Will genetic breeding be hoppy ending beer brands are looking for?

A changing climate presents challenges for hop farmers but the genetic breeding of drought- and heat-resistant traits could be the answer. Eve Thomas reports.

Hop plants require adequate growth conditions to support the weight of hop cones. Credit: Stone36 / Shutterstock

Genetic breeding could offer a solution to a significant threat to hops: a rapidly changing climate with longer, hotter summers, and milder, shorter winters. Yields are expected to drop by between 4% and 18% by 2050, causing problems for hop farmers, breweries and brands, with specific flavours, aromas and acidity becoming increasingly difficult to achieve. 

The problem is sparking innovation across the beer sector, as brands and farmers alike scramble for a solution. However, with the 1.5 °C threshold set by the Paris Agreement looking increasingly difficult to achieve, unpredictable weather patterns are set to stay.

Trouble is brewing

Globally, most hops are grown in the US but hop farming is also a major industry in countries including New Zealand, Germany, the Czech Republic, Austria, Slovenia and the UK. Changing weather patterns worldwide are impacting growing conditions for hop plants, which in turn affects the quality and quantity of hops (and subsequently, the characteristics of the beer they produce). 

“Inclement and unpredictable weather is a major issue for all agriculture at current and worries around climate change are accelerating,” David Harris, a beverage analyst at Just Drinks parent GlobalData, says. “We’ve seen particularly poor weather so far in 2024 with farming land damaged by rain. This is also combined with hotter, dry summers changing the harvesting season and requiring greater resources by farmers to keep hops healthy.” 

Healthy hop plants should grow between 15 and 20 feet high and need to be strong enough to support the hop cones. According to Dr Klara Hajdu, a hop breeder with UK-based Wye Hops, they are “quite a peculiar species of plants”. 

To grow, hops require sufficient rainfall and adequate temperatures during the spring, but they also need a cold enough winter. 

“Severe drought during the growing season affects the crop that you harvest in the Autumn. You get smaller yields and lower alpha acid contents in general. The hop plants also need a certain amount of time spent in the ground during winter to ensure sufficient regrowth the next spring. If we have mild and dry winters – which we do in recent years particularly in January and February – hop plants show a delayed regrowth in spring which can affect their productivity throughout the season,” Dr Hajdu tells Just Drinks.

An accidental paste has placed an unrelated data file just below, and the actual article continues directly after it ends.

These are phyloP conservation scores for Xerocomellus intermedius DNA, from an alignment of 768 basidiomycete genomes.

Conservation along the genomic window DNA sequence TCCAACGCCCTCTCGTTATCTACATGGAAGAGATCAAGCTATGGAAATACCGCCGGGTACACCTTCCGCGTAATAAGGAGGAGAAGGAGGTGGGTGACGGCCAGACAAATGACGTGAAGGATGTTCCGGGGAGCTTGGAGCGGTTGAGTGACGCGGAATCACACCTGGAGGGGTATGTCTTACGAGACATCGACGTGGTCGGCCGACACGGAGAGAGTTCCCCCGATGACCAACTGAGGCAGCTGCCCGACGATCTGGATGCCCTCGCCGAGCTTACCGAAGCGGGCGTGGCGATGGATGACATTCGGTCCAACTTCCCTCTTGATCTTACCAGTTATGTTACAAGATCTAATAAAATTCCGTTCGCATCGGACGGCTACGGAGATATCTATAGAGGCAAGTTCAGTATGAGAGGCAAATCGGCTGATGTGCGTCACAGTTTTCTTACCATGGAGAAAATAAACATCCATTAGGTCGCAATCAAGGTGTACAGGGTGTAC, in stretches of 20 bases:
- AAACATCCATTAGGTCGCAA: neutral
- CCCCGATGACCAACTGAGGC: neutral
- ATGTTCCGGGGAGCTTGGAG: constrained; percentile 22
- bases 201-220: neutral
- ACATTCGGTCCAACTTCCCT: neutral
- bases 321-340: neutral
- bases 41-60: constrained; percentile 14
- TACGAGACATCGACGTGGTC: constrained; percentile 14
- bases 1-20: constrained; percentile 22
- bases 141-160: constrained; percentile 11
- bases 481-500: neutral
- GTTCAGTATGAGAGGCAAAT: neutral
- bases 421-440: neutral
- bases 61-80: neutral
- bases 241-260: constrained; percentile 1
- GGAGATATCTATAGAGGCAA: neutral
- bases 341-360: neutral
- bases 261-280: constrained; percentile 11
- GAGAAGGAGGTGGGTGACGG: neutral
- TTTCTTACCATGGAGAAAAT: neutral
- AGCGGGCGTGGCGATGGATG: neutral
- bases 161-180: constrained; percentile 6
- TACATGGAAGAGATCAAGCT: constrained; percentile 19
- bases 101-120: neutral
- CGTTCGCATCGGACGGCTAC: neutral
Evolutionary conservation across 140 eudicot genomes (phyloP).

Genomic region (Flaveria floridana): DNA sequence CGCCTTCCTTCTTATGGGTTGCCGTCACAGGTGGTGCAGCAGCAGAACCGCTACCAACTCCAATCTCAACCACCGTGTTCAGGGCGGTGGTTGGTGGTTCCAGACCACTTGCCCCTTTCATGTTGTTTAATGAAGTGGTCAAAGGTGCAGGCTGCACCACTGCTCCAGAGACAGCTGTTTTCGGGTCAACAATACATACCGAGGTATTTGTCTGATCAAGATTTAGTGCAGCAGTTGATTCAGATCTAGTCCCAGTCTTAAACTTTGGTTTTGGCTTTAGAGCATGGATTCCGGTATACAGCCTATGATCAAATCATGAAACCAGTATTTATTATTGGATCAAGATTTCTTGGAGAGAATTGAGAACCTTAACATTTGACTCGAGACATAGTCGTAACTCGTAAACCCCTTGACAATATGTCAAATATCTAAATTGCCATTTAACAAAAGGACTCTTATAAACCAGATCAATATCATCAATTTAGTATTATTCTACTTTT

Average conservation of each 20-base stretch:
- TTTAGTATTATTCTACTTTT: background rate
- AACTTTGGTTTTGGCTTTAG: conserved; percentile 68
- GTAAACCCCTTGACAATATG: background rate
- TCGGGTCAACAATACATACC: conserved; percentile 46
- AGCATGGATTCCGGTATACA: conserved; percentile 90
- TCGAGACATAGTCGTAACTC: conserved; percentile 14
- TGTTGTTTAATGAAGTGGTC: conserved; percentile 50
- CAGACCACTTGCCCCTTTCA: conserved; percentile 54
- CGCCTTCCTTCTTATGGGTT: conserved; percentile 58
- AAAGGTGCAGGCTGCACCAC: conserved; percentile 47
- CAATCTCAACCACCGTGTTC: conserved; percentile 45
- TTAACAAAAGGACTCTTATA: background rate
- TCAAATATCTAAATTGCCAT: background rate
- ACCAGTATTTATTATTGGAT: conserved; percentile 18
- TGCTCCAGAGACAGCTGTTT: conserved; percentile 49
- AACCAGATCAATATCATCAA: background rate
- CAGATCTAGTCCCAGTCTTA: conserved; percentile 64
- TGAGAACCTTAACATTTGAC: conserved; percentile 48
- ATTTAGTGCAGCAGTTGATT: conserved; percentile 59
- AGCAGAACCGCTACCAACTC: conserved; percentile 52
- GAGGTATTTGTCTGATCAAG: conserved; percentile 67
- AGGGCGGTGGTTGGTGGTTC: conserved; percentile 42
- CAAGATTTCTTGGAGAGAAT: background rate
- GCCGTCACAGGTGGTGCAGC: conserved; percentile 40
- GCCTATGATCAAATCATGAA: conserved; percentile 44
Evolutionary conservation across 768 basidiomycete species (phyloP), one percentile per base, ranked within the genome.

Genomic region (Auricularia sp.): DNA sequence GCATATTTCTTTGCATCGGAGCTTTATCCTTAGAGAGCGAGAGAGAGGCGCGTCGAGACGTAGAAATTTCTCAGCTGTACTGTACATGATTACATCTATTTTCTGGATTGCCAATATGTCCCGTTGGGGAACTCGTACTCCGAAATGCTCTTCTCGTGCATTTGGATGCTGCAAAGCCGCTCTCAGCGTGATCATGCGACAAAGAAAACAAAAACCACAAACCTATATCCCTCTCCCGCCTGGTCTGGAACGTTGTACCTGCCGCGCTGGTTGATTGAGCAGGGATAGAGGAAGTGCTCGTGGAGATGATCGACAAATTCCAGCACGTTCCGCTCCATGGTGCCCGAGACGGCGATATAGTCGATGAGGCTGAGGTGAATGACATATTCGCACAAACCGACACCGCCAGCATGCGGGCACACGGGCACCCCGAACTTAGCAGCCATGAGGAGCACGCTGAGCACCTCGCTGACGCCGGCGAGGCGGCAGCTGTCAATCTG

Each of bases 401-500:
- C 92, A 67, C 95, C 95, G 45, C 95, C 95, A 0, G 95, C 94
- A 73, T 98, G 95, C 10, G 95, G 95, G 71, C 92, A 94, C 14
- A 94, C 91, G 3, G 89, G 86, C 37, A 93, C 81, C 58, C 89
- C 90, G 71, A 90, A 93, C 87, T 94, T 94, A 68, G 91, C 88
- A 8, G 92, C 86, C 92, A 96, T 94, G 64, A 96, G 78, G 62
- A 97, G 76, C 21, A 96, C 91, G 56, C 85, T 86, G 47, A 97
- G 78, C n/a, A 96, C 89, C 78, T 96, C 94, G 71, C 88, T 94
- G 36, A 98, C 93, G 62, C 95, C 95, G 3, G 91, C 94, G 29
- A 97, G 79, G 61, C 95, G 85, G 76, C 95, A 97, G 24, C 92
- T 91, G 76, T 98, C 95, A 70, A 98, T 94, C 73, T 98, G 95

As winters become warmer and shorter worldwide and summers hotter and drier, hop farmers are facing problems. A spokesperson for Asahi Group Holdings told Just Drinks that, if temperatures were to increase by two degrees by 2050, the company would anticipate a 13% decline in hops quality and a 5% reduction in yield in the Czech Republic, where it sources its hops for its Pilsner Urquell brand. 

Carlsberg is also worried. Birgitte Skadhauge, head of the Carlsberg Research Laboratory, says: “Climate change is a real threat not only to us brewers but also to the entire food and beverage industry. Barley yields are falling. Fresh water is harder to find. Good quality barley and hops are under threat from drought and heat waves.” 

Genetic breeding offers hope for hops

In the UK, Dr Hajdu is working with Dr Helen Cockerton on a new research project at the University of Kent. The team are working to analyse the genetic code of hop varieties in order to understand the genes that could offer resistance to the impacts of climate change.